How to Effectively Manage Horse Tying-Up or Azoturia
Tying up in horses is also called azoturia, rhabdomyolysis, rhabdomyelosis, monday morning disease, paralytic myoglobinuria, myositis, setfast, cramps, equine exertional rhabdomyolosis (EER), EERS, ERS, metabolic myopathies, market day disease, snow disease, frost disease, polysaccharide storage myopathy (PSSM), equine polysaccharide storage myopathy (EPSM) and probably quite a few other names.
Tying up or azoturia is a muscle metabolism problem. The muscles over the loins and the quarters harden, with cramps and stiffness. The stride becomes shorter, the horse may stagger behind and go lame. The horse may refuse to work. The horse may collapse if work is continued. The temperature is usually raised, and there may be sweating. In severe cases the myoglobin released from the damaged muscles turns the urine dark red or brown.
Causes of Tying-Up or Azoturia
Tying up or azoturia may develop very quickly in a number of circumstances.
A horse in regular hard work is given a rest day without having the working diet reduced. This is the origin of the description "Monday morning disease" or "Market day disease".
A fit horse which has been fully trained for a race or other event may pull up with tying-up as a result of the stress of travel or of unaccustomed noise or other distractions.
Nervous horses, particularly fillies, may start tying up as a result of stress, also mares in heat (estrus).
Horses in events requiring athletic exceptional exertion or endurance may tie-up when their metabolism is not correctly balanced.
Sudden temperature change to warmer or colder, or having a soaking wet coat, can easily bring on azoturia or EPSM.
Any day-to-day changes in diet which have not been gradually introduced are a common reason for tying up.
Irregular and stop-start work and exercise, particularly asking for maximum performance without the necessary preparation, will cause a horse to tie-up.
Horses need to be warmed up before being asked for exertion, and allowed to cool down afterwards.
Why Horses Tie-Up
The many reasons for tying-up all have something in common. The normal homeostatic balance of the horse metabolic system is subjected to unexpected change. This may be a change of exercise or work routine, of temperature, of diet, of stress, or, in mares in heat, a hormonal change. The horse cellular system suddenly does not know what is going to happen next and so activates protective measures - it conserves, or holds on to, electrolytes.
Electrolytes are essential for the life of the cells, so this is an appropriate action for them. But transmission of electrolytes throughout the body of the horse is also essential for the neuronal control of the muscles and the digestive system. In tying-up, the cells have taken priority and the horse is in a poor state of improperly functioning muscles and digestion.
Tying-up or azoturia may be Sporadic, that is occasional and temporary, Recurrent, that is occurring often but clearing up, or may become Chronic, making the horse useless for further work. All grades of tying-up introduce uncertainty about the performance of the horse in any competitive sport.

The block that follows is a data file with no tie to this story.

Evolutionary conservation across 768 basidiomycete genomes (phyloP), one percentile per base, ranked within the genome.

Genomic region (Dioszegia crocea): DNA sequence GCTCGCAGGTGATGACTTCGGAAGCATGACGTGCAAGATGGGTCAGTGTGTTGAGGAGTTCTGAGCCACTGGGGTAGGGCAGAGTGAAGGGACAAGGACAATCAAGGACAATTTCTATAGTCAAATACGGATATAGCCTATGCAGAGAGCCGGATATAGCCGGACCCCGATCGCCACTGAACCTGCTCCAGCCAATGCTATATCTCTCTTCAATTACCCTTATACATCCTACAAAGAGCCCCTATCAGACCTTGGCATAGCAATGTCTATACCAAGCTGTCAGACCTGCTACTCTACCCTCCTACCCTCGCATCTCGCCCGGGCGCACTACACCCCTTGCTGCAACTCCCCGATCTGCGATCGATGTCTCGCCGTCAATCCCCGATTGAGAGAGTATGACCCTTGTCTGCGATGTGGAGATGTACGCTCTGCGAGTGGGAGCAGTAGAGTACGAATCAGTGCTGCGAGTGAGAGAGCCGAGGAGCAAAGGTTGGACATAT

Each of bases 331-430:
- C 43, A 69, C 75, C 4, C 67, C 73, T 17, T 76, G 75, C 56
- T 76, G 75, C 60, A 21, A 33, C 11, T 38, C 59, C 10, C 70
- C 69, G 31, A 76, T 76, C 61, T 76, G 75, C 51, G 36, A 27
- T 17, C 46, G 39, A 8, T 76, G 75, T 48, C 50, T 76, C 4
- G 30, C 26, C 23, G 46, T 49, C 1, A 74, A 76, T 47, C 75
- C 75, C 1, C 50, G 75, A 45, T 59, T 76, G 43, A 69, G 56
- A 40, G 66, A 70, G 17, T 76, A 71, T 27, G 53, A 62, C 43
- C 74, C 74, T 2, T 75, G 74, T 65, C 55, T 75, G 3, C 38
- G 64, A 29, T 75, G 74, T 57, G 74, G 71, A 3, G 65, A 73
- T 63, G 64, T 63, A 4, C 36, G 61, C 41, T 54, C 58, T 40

What to do about of Tying-Up
Management is quite simple. A regular ten day course of Equiwinner at the start of the season will set the electrolyte balance of the horse correctly to be able to withstand the normal rigors of competitive work. Whenever tying-up or azoturia is suspected, if possible do not move the horse but place an Equiwinner patch on the horse as soon as possible, and follow the instructions provided with Equiwinner for a total of ten days.
The Equiwinner patch is a unique patented Smart Cell SignalTM device which will help the balance of electrolytes throughout the body of the horse, "A most pleasing case was a fifteen year old cob mare who had been tying up since last November. She is now back in work, doing well and ‘looking fantastic’." says veterinarian Steve Gittins.
Nothing from the Equiwinner patch goes into the body of the horse, so that Equiwinner can be used in any horse sport. The beneficial effect is gained only by the Smart Cell SignalTM. Equiwinner patches are supplied in a robust airtight box and so can be kept ready for use whenever required.
All horses should have a balanced diet appropriate to the amount of work required of them, but tying-up or azoturia cannot be corrected by feeding electrolyte or other supplements, as a normally fit horse is not deficient in these nutrients. In tying-up or azoturia the electrolytes are over conserved or locked up. They need to be released to do the job of nerve transmission and all other physiological processes.
Equiwinner comes with a full money back guarantee and will never test positive.
Click on the order menu above, or use the phone back service below, to find out how Equiwinner will help your horse, and to order Equiwinner for quick dispatch to any part of the world. There are local appointed Equiwinner distributors in many countries.
Please note that diagnosis of the condition of tying-up or azoturia may be difficult and can be confused with other conditions which have similar symptoms. Always call a veterinarian or other professional to get a correct diagnosis.